Window Shelf

These window shelves are surprisingly easy to make. They dress up a window and give you place to put knick knacks. I have made 10 of them over the years.

These window shelves are surprisingly easy to make. They dress up a window and give you place to put knick knacks. I have made 10 of them over the years. The curtain rods for this one fit inside the side pieces.

On this one I saved the heart cutout from the side pieces and used them for the ends of an integral curtain rod.

On this one I saved the heart cutout from the side pieces and used them for the ends of an integral curtain rod.

This one uses a common closet pole to hang a quilt with.

This one uses a common closet pole to hang a quilt with.

My wife saw a picture in a craft magazine that she liked for the starting point. I laid out a 6 foot long piece of butcher paper, and starting drawing curves. I think I used dinner plates and jar lids to trace the different radii I used. Of course the layout must change depending on the width window you are making it for. I saved half of the top cutoff to use as a template for some of the others. I used a jig saw to cut the top curves (its pretty long to balance on a bandsaw table), and hearts in the back. For the side pieces I use a bandsaw for the outside and a scroll saw for the heart cutout. Here I am using an inflatable drum sander for the top curves. They cut much faster than solid rubber drum sanders. A spindle sander will also work well.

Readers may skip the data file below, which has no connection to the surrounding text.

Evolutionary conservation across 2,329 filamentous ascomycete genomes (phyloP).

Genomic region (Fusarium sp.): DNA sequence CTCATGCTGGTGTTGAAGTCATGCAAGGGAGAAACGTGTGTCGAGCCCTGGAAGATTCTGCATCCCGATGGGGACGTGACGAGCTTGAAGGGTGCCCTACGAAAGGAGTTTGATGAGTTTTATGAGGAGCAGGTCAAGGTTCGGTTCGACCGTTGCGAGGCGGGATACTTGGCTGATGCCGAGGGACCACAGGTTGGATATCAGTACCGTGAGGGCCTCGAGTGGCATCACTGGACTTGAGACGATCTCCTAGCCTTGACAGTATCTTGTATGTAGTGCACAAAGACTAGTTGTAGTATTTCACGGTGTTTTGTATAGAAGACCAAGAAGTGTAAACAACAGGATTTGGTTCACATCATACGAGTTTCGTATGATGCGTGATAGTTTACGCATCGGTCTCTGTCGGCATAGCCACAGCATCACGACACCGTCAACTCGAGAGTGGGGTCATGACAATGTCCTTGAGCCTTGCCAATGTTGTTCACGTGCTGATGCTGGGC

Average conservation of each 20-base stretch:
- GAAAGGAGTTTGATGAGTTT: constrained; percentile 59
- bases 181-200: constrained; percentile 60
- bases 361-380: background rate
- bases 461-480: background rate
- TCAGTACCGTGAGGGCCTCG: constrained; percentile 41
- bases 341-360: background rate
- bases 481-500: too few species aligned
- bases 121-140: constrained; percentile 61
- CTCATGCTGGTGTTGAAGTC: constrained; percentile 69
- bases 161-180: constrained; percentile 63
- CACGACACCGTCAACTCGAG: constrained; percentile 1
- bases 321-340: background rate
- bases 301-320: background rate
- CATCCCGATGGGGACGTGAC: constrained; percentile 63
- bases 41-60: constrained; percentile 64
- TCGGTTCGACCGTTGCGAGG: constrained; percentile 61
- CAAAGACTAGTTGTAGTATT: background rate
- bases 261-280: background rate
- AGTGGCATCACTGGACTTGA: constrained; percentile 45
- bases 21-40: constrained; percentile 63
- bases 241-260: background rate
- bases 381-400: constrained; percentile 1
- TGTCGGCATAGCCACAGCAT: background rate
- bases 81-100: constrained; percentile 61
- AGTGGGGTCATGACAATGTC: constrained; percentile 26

My wife saw a picture in a craft magazine that she liked for the starting point. I laid out a 6 foot long piece of butcher paper, and starting drawing curves. I think I used dinner plates and jar lids to trace the different radii I used. Of course the layout must change depending on the width window you are making it for. I saved half of the top cutoff to use as a template for some of the others.
I used a jig saw to cut the top curves (its pretty long to balance on a bandsaw table), and hearts in the back. For the side pieces I use a bandsaw for the outside and a scroll saw for the heart cutout.

Here I am using an inflatable drum sander for the top curves. They cut much faster than solid rubber drum sanders. A spindle sander will also work well.

Here I am using an inflatable drum sander for the top curves. They cut much faster than solid rubber drum sanders. A spindle sander will also work well.

I put the parts together with wood screws, their is really no need to use glue. All screws are covered with wood plugs. More on that later. I use a round-over in the router on all parts except for edges that will fit flat against the wall.

I put the parts together with wood screws, their is really no need to use glue. All screws are covered with wood plugs. More on that later. I use a round-over in the router on all parts except for edges that will fit flat against the wall.

Attach the back to the shelf first. Make sure you use clamps to hold the two pieces tight against one another when you drive the screws or the screws will actually hold the two pieces apart.